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Who Killed Piet Barol?

A Book of the Year in The Times, The Observer and The Mail on Sunday

A Book of the Year on www.theGuardian.com and www.dailymail.co.uk

Pretender Piet Barol and singer Stacey Meadows are making a splash in colonial Cape Town but are running out of cash. With creditors at their heels, their furniture business is imploding and only a major win will save them. So Piet enlists two Xhosa men to lead him into the magical forest of Gwadana in search of precious wood.

Meanwhile the Natives Land Act has just abolished property rights for the majority of black South Africans, and whole families have been ripped apart. Piet’s charm and appetite for risk lead him far beyond the privileged white world to a land and community that sees him with new eyes.

A novel about the truth in magic and the enduring consequences of lies, Who Killed Piet Barol? is published by Weidenfeld & Nicholson in the UK (September 2016) and by Alfred A. Knopf in the US (January 2016).

Who Killed Piet Barol?

UK edition

Who Killed Piet Barol?

US edition

Reviews

  • "One of the Best Books of the Year" The Times, The Observer, The Mail on Sunday, www.theguardian.com, www.dailymail.co.uk
  • “This is a highly original book. Part magic realism, part fable, part history and wholly engrossing.” The Times, Books of the Year
  • “Exquisite and gripping.” Observer, Books of the Year
  • “A gorgeous treat of a novel, full of contradictions and subtleties. The complicated love-hate, race-stained relationship between Piet and Luvo and Ntsina is worth the cover price alone.” The Times, Book of the Month
  • “A seemingly playful lie spirals into an explosion of greed, lust and ruthless ambition… Riveting.” The Times, Book of the Year
  • “In elegant, sensuous prose … Mason imbues the forest with life, taking readers inside the psyche of each tree, animal, or insect… Mason’s previous novels have been long-listed for the IMPAC, Sunday Times Literary, and Lambda Literary awards. This profoundly tragic tale, in which colonialism battles tribal customs, and divisions of race and class sow distrust, should put him over the top.” Library Journal, Starred Review
  • “The novel, piercing in its perceptions of South African history and the people whose lives were affected by the 1913 Natives Land Act, and lavishly descriptive of a country rich in culture and wildly lovely, subtly captures the reader’s heart. Then breaks it. With well-drawn, compelling characterization; a frank and refreshing sensuality that permeates every aspect of life; and a range of complexity surprising for the book’s short length, the novel turns the question posed by the title into a philosophical theme. Luminously reminiscent of Chinua Achebe’s Things Fall Apart (1958) and recalling the disastrous culture clash of Barbara Kingsolver’s Poisonwood Bible (1998).” Booklist, Starred Review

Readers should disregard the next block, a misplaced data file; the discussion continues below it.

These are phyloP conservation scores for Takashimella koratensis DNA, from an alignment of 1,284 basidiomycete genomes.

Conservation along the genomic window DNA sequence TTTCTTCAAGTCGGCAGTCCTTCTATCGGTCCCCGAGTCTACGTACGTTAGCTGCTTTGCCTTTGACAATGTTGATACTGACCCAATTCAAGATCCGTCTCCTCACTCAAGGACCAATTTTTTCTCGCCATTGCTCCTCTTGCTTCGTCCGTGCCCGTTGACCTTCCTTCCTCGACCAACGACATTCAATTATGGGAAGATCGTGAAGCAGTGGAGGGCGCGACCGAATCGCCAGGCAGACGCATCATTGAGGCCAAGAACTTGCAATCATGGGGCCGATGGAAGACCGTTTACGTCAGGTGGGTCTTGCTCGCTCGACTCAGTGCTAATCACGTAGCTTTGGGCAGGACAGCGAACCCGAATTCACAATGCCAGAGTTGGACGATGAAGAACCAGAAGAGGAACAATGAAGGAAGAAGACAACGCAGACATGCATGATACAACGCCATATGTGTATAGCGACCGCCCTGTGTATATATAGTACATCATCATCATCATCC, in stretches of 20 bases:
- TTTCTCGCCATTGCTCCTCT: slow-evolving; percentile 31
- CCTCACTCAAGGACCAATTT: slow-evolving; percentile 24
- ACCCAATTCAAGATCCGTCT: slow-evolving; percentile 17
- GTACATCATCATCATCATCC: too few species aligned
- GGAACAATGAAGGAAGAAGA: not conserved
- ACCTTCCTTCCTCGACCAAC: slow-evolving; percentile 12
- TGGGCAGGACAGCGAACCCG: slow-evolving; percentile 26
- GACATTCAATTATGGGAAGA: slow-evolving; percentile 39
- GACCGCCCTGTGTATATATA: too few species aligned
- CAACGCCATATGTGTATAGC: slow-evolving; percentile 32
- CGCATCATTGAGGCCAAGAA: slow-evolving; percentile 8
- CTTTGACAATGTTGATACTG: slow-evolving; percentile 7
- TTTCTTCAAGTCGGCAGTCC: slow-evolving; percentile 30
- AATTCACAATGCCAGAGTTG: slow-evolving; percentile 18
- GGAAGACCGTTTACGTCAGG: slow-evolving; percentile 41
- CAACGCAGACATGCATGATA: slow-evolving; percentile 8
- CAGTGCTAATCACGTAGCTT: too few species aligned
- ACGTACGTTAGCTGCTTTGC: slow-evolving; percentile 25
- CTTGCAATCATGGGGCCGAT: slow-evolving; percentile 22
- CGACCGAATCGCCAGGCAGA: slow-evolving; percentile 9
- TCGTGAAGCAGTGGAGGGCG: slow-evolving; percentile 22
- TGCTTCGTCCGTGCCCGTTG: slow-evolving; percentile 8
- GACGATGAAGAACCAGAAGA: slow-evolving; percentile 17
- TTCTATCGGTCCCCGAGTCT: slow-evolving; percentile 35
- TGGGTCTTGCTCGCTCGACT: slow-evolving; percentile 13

• “With echoes of Paul Theroux’s Mosquito Coast, Mason unspools a story rich in detail and populated with deeply flawed characters whose lives intersect in the once-pristine forest that inspires acts sacred and profane. Mason handles multiple story lines with the élan of a seasoned raconteur.” Publishers Weekly
  • “Mason continues to earn his reputation with exquisitely crafted sentences and a dizzying knack for storytelling.” Kirkus Reviews, Starred Review
  • “This is one of the finest novels I have read for many years. It has at its centre truth and beautiful prose: it doesn’t get much better than that.” Cape Times
  • “A perfect example of what makes Mason such a superb writer; his novels tell the rare and profound kind of truth that only stellar fiction can.” Pretoria News
  • “Mason elegantly rotates between characters (and animals) with wisdom, pathos and real humour, gently but thoroughly exploring race and identity at a moment of huge political turmoil: a grand success, entirely on its own terms, and a deceptively profound achievement.” Press Association
  • “A triumph of a novel.  It’s a book that you can’t help being totally caught up in…powerfully  evocative and wholly absorbing.  You can smell and taste the forest as you are led on an extraordinary journey, with the prose providing an almost filmic experience. The detail, the colour, the passion – and the story!  At a time of change and tumult in Europe the pure escapism of living through a novel about upheaval and drama in a different age is somehow reassuring.
  • Human passions, the lust for power and status, and the inevitable fallibilities of man and beast are drawn with exquisite detail.  It’s a book that works on many, many levels, and lingers with you gently for many, many days after you reach its extraordinary end…” Gill Penlington, Director of News, CNN
  • “Richard Mason's is a distinctive voice in British fiction. His gripping prose and psychological insight has marked him out as one of the outstanding writers of his generation.  I wanted to re-reread it immediately.” Geordie Greig, Editor, Mail on Sunday
  • "A stunning tour de force that will leave you gripped, moved and inspired. A richly atmospheric historical novel that says much about the way we live now, Who Killed Piet Barol? is a book to read again and again: a compelling story written in luminous prose with vividly-realised characters. This is a book by a serious writer at the height of his powers." Alex Preston
  • “Magic… [Who Killed Piet Barol? ventures] far beyond the paths of the conventional novel … Be beguiled.” William Boyd, Mail on Sunday
 

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